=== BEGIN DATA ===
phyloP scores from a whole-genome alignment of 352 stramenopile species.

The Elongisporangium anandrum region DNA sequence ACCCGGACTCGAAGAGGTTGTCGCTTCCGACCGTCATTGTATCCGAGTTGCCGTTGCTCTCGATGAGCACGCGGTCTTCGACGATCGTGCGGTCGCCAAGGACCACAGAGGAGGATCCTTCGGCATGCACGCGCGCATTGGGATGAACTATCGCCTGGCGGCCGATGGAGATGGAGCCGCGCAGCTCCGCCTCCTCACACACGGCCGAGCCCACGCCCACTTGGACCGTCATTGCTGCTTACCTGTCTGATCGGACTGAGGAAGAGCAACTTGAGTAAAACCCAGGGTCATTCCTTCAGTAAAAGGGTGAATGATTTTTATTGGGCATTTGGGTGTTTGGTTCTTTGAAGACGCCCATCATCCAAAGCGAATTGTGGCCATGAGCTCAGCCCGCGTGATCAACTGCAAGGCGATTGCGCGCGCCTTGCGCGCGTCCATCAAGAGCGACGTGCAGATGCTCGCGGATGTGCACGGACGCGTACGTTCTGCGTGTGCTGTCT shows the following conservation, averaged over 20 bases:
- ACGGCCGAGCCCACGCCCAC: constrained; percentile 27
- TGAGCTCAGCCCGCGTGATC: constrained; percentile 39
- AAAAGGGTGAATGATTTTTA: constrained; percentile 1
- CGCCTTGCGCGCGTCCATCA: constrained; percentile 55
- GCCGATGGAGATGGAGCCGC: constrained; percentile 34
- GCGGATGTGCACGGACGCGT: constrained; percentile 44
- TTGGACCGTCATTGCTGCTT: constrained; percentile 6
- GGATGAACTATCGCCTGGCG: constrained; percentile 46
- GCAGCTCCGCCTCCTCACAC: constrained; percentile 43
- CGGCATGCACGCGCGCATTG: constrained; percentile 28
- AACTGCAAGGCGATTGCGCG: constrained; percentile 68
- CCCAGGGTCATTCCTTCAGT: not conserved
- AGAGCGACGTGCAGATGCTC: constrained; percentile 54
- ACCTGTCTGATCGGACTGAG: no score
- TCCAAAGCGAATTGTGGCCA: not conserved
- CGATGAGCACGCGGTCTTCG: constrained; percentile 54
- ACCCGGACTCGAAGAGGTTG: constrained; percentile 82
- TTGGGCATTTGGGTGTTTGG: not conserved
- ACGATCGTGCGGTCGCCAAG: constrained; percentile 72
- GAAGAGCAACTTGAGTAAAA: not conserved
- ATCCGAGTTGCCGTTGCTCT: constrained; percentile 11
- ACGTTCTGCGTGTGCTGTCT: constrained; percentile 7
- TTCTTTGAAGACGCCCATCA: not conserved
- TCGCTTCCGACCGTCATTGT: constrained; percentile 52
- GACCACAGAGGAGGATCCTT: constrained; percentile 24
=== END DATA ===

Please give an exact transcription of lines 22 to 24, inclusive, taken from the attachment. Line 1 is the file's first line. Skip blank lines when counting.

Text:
- GAAGAGCAACTTGAGTAAAA: not conserved
- ATCCGAGTTGCCGTTGCTCT: constrained; percentile 11
- ACGTTCTGCGTGTGCTGTCT: constrained; percentile 7